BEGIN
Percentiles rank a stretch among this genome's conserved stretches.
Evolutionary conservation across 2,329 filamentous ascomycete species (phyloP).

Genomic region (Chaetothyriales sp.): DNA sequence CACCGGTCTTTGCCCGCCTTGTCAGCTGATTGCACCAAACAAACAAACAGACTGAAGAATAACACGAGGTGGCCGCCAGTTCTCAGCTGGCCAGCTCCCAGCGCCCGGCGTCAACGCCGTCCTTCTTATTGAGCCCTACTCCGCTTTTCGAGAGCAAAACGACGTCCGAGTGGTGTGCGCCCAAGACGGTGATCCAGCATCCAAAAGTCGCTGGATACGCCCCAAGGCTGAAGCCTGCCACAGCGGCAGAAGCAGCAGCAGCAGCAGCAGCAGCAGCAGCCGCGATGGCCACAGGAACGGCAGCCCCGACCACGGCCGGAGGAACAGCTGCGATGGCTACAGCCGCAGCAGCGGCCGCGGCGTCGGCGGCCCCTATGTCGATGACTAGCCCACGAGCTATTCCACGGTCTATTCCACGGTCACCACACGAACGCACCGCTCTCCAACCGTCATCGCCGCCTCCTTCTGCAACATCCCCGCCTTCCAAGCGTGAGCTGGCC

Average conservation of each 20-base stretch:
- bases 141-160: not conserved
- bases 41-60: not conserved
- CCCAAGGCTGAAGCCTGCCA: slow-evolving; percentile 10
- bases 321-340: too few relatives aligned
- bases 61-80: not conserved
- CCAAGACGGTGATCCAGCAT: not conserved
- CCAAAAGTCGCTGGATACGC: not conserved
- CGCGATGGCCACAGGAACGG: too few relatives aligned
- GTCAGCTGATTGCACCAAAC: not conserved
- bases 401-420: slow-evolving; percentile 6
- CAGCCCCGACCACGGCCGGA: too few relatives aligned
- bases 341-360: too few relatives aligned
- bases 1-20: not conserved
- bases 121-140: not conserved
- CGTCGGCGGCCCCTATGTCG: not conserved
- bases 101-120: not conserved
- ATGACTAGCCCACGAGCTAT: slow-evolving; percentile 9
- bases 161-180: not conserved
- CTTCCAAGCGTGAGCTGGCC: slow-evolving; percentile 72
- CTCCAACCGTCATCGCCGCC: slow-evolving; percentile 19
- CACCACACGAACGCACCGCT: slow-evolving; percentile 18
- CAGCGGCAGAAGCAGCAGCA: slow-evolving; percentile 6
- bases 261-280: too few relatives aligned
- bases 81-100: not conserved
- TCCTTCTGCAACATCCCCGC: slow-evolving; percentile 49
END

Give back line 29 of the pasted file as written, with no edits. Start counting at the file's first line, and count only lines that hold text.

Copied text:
- TCCTTCTGCAACATCCCCGC: slow-evolving; percentile 49